Twitter Responds to OurMine Claims after CEO Jack Dorsey got Hacked
After allegedly accessing private documents from Twitter CEO Jack Dorsey’s Dropbox account, OurMine group claimed that Vine can see users’ passwords. Vine is a video-sharing service owned by Twitter, who will suffer the onus of the claim if true. Twitter, however, was quick to publicly respond that the information is incorrect and based on fake evidence.
Twitter CEO, Jack Dorsey fell prey to OurMine group’s mischief over the weekend as the trio gained access to his Twitter and Vine accounts. As usual, the hackers tweeted through the account to flaunt their achievement. “Hacked by OurMine, we are testing your security, visit ourmine.org,” the tweet said. A similar mark was left on Mr. Dorsey’s Vine account as well. The activity was followed by a news report on OurMine’s website, where the hackers boasted about the successful infiltration. “Today, we checked Jack Dorsey Security, and we got access to his Vine & Twitter accounts, his security was really weak.”
Adding insult to injury, the hackers did not stop at that. In a follow-up news update on their website, Group OurMine announced that Vine can see passwords of all its users. They hacked Jack Dorsey’s Dropbox account, and gained access to some confidential material. The material included alleged pictures of Vine’s administration panel, where a user’s profile is open and password is visible among other information about the user. This suggests that anyone with access to Vine’s administration panel can access that information. “Passwords should be encrypted no need to show it for support team,” claim the hackers. They went on to warn users to be safe and indicated that they are “going to hack more.”
The revelation went viral and people started worrying about the security of their passwords. The statement that support personnel do not need to see users’ passwords did make some sense to users who seemed cross with both Vine and Twitter. It wasn’t long before Twitter noticed and acted on it. Twitter’s Trust & Info Security Officer, Michael Coates denied the claims by tweeting that the admin site does not passwords in any form. Furthermore, the Vine admin panel can be accessed from Twitter IP addresses only and uses the HTTPS protocol.
Re: OurMine allegations about Vine passwords: the admin site is restricted to Twitter IPs, is https, and never shows passwords in any form.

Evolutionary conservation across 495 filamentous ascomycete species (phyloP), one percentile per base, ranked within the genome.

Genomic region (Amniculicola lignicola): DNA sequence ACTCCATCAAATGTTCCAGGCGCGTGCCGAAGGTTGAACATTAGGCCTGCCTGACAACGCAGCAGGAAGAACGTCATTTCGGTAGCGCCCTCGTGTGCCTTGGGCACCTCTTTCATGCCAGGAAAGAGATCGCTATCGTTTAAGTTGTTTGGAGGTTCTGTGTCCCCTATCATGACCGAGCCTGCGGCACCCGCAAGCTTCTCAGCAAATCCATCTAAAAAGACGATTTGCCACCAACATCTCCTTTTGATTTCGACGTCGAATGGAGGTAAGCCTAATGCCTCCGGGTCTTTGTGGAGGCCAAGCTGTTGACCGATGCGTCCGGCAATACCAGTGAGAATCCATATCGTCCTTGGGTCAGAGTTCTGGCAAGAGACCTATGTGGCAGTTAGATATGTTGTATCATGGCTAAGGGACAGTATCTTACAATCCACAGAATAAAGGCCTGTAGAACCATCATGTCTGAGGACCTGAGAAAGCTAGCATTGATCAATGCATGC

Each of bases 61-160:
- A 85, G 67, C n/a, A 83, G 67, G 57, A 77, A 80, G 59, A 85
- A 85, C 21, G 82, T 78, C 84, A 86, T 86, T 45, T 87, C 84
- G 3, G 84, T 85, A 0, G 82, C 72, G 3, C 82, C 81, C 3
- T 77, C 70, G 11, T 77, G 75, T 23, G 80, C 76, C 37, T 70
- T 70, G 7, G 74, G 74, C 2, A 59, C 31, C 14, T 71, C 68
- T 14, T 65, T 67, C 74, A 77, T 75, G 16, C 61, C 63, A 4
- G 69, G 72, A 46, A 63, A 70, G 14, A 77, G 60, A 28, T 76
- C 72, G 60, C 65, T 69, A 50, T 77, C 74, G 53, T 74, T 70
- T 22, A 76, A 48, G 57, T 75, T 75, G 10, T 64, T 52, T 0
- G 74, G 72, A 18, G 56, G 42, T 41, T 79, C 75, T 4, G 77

— Michael Coates ஃ (@_mwc) July 9, 2016
OurMine responded to that as well. They said that they got the picture from Mr. Dorsey’s Dropbox account and do not know whether it is real or not. They acknowledged that they did not access the panel themselves. Speculation suggests that the picture submitted by OurMine is probably fake. The fact that the page contains spelling errors points toward the same (Notice how the word “Notifications” is spelt in the left half of the photo).
The OurMine group has recently been attracting a lot of media attention as it has been quite successful in breaching social media accounts of notable celebrities. Its list of heists includes Facebook CEO, Mark Zuckerberg, whose Twitter, Instagram and Pinterest accounts were hacked last month. Twitter was last targeted in May when its cofounder, Biz Stone was victimized along with Minecraft creator Markus Persson. The most recent victim was Google CEO Sundar Pichai, whose Quora account was hacked by OurMine team roughly two weeks ago.
The OurMine group claims to use zero day exploits and advanced hacking tools to get passwords of these celebrities. While they do seem highly skilled at their job, industry experts are more tilted toward alternative theories. They say that the group never really breaches the security of the social media websites; it exploits menial factors such as password databases released by other sophisticated hackers, users’ habit of using repeated passwords across multiple websites, and users setting easily guessable passwords. As per ZDNet, Sundar Pichai’s Quora account was breached by guessing the secret question and answer. The hackers themselves claimed that they used information from the 117 Million LinkedIn passwords leaked earlier to get to Mark Zuckerberg’s Twitter and Pinterest accounts.
OurMine is reportedly a group of three individuals. While their origin is officially not disclosed, some peg it to be Saudi Arabia. Most of their hacking follows a pattern. Once they compromise an account, they post a message announcing that it has been hacked, claim that security was weak, and invite the user to get in touch via the ourmine.org website to get enhanced security. Some have dubbed the group as ethical hackers since it is fairly obvious that they could cause much more mayhem with the accesses they obtain. Instead, they merely choose to gain publicity out of it and a few customers for their security consultancy. However, when ZDNet asked, the hackers denied doing it for business or for fame. “We are just trying to let everyone know that nobody is safe!” they said.
Editing by Javeria Rahim;Graphics by Rashid Rehman